MANCHESTER — Charlie Morgan was enjoying breakfast at the Red Arrow dinner when he picked up the newspaper and started reading an article about a tattoo removal company that was about to go public.
He then noticed that the patrons to his left and right were both sporting highly visible tattoos, as was the cook across the counter. "A light bulb went off in my head," said the 70-year-old entrepreneur. That was four years ago.
"For the next three years, I tracked information, gathered data, kept thinking about it," he said, "and everything I researched confirmed my belief that the tattoo removal industry is accelerating across the country, because the culture today is, 'Get a tattoo.' "
Every action breeds a reaction, and the popularity of body art, once confined to a small segment of the population, is fueling a boom in tattoo removal — a boom that led Morgan to launch Pellé Medical Spa in Manchester.
The spa, which opened two weeks ago at 159 Frontage Road, also offers laser hair removal, skin resurfacing, scar reduction and Botox, along with aesthetic services like microdermabrasion, chemical peels and facials.
Medical procedures are under the supervision of Dr. Michele Sasmor, a board-certified plastic surgeon who specializes in aesthetic and reconstructive surgery, including facial surgery. Executive Director Caroline Pierce is a registered nurse and a graduate of the National Laser Institute in Scottsdale, Ariz. The staff also includes two estheticians and a receptionist.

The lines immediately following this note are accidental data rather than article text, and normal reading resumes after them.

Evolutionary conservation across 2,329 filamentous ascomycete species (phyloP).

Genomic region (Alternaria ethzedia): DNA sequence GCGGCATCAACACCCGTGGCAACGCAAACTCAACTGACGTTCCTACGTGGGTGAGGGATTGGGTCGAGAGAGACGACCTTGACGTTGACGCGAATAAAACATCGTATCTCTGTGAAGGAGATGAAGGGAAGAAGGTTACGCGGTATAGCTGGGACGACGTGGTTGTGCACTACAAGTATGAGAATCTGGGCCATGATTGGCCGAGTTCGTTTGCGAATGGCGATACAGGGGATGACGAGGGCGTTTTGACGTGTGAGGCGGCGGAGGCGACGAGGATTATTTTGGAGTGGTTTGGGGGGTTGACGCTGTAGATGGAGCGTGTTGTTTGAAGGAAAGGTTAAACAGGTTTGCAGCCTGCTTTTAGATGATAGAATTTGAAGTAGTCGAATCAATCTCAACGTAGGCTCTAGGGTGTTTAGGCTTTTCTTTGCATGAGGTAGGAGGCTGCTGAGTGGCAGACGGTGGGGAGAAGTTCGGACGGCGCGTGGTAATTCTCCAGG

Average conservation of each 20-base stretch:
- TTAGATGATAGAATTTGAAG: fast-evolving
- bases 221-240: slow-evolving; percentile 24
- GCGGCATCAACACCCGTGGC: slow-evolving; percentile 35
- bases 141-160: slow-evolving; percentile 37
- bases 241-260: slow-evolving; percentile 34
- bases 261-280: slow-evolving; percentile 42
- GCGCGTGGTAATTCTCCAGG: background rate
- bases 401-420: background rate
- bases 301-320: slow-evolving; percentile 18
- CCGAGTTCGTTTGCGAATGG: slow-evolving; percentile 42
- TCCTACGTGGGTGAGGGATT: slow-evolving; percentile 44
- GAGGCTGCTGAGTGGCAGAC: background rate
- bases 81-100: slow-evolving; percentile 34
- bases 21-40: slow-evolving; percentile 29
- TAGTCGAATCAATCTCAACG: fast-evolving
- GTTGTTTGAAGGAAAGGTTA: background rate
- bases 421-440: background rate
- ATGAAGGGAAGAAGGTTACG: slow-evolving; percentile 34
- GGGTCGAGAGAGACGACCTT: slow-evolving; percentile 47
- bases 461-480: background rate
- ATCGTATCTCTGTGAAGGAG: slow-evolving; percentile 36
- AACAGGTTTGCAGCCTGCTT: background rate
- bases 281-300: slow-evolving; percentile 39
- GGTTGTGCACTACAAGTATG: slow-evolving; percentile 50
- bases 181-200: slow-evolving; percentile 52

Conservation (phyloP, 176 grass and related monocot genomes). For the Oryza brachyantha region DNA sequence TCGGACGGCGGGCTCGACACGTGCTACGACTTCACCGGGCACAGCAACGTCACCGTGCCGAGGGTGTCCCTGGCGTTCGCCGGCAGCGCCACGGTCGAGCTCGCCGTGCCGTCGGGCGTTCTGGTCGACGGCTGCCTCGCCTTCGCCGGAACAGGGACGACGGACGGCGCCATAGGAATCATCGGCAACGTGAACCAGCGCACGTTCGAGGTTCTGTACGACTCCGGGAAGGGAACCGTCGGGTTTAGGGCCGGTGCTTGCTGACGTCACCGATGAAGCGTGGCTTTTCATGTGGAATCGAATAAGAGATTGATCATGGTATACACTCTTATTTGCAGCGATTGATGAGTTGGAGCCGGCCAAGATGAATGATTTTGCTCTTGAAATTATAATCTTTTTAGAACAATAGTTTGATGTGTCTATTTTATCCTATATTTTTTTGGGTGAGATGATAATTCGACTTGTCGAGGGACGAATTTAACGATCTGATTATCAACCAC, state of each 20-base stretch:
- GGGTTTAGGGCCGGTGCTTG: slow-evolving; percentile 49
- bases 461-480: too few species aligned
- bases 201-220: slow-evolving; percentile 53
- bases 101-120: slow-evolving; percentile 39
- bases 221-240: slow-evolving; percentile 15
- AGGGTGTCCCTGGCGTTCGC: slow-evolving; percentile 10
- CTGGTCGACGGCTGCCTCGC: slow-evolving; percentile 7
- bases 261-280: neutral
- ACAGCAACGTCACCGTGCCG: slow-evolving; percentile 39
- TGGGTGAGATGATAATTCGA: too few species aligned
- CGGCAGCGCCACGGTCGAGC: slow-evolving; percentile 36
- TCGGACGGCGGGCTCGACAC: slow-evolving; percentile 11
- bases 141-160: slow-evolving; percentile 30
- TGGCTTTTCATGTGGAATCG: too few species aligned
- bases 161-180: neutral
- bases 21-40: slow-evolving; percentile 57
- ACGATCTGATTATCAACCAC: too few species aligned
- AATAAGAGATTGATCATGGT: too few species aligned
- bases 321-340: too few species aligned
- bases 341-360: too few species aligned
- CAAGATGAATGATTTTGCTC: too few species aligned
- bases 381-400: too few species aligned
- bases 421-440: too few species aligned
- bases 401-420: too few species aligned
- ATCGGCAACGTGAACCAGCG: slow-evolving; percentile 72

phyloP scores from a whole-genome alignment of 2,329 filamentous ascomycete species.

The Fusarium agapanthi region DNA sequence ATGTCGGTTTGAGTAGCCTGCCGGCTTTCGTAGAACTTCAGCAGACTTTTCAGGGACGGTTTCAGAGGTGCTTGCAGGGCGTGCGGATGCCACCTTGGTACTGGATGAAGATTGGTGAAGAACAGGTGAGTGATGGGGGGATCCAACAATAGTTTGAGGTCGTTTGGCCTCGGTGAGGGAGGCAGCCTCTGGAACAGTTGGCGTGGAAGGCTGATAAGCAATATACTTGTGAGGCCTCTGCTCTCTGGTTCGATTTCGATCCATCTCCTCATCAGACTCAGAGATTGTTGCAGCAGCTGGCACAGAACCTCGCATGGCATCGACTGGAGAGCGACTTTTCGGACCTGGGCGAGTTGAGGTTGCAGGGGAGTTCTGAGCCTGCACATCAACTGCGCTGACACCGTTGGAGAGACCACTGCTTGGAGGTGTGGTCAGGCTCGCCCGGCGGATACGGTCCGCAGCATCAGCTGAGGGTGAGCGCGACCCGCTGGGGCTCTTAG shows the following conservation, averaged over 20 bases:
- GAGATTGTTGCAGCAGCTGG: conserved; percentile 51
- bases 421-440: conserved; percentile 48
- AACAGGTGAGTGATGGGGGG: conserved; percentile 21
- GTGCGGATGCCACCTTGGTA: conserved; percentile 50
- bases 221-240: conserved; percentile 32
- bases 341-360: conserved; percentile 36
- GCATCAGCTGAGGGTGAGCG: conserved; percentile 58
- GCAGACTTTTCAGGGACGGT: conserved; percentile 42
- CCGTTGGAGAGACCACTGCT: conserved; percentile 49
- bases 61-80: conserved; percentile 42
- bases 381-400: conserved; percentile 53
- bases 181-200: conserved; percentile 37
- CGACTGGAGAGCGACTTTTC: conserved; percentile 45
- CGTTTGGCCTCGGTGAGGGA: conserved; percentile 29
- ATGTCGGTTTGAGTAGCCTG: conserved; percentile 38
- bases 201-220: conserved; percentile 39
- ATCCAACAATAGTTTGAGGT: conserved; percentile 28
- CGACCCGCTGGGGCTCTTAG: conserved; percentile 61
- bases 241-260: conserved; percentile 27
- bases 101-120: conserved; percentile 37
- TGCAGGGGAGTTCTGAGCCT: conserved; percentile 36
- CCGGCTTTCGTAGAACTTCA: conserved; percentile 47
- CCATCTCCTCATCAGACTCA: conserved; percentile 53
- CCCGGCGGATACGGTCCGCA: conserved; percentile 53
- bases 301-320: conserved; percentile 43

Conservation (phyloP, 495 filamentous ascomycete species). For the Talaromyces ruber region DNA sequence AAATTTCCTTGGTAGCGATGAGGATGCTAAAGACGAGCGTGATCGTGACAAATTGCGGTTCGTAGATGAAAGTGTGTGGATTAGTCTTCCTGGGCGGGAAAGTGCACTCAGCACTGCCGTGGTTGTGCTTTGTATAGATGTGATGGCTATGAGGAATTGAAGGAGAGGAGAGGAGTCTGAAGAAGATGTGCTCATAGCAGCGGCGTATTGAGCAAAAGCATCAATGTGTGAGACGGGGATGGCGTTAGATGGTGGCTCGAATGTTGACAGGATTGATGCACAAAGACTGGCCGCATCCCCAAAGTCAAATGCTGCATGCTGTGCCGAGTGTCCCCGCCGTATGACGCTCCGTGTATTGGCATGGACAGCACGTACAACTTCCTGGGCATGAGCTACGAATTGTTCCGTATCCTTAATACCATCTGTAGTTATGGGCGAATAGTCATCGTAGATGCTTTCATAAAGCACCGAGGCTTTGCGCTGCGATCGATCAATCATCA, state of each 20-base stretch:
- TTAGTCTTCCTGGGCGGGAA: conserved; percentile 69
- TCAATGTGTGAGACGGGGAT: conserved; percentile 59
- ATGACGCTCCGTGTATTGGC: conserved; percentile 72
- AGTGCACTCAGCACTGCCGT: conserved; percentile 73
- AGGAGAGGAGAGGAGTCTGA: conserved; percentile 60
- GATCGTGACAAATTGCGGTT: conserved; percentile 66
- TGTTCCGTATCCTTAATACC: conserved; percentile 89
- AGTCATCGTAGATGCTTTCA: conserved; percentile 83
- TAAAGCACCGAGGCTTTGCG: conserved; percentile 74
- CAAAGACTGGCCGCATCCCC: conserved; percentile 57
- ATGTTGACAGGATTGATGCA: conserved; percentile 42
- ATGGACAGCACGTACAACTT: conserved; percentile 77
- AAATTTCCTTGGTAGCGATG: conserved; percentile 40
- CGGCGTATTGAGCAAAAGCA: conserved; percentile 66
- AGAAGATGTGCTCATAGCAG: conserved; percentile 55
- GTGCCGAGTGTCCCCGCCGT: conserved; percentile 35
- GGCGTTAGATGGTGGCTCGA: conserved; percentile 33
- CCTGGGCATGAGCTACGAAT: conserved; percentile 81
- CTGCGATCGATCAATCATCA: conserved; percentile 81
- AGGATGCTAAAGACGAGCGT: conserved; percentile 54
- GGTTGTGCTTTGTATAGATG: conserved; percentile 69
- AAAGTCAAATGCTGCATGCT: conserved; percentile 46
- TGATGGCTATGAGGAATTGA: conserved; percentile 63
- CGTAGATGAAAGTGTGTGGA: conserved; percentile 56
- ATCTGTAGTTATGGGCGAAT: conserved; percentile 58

Morgan and his wife, residents of Bedford, have operated successful storage businesses in Manchester and Salem for years, but this is their first venture into a health-related enterprise.
They own Morgan Storage at 400 Bedford St. in the Manchester Millyard, and on Willow Street in Salem. They also own an industrial building on Frontage Road, where they operate a records storage and an RV storage facility. Morgan carved out a space of about 3,600 square feet, with room for expansion, to open Pellé (Italian for skin).
"You'd never know it was part of an industrial building," he said. "Everyone who walks in, can't get over it."
The reception area features cathedral ceilings and granite countertops, with soothing background music and an inviting decor that leads to four private treatment rooms.
The location is off the beaten path for retail, but Morgan believes that will work to his advantage, given the nature of the business. "My thinking is that people who have medical aesthetics done would prefer not to be seen walking out of a spa, having just had Botox," he said. "It's very personal, and when our clients come and go, it's very private."
Morgan said he's invested more than $350,000 to renovate the space and equip the treatment rooms, but is convinced that it will all pay off. "I love starting new businesses, and even though this is completely off the reservation for me, I'm convinced that tattoo removal is going to take off."
Revenue from tattoo removal across the country increased at an annual average rate of 20.9 percent between 2007 and 2012, to $66 million, according to data from the market research firm IBISWorld, cited in a recent Boston Globe article.
And it's not just aging boomers having second thoughts about a youthful indiscretion, although that demographic is key. Young people whose tattoos are only a few years old are having second thoughts as they experience the impact their body art has on employment opportunities.
Nearly 40 percent of people ages 18 to 29 and 32 percent of 30- to 45-year-olds have a tattoo, according to a 2010 Pew Research study. Morgan's research revealed that 25 to 30 percent of those people want those tattoos removed, "and it's only going to get higher as they get older," he said.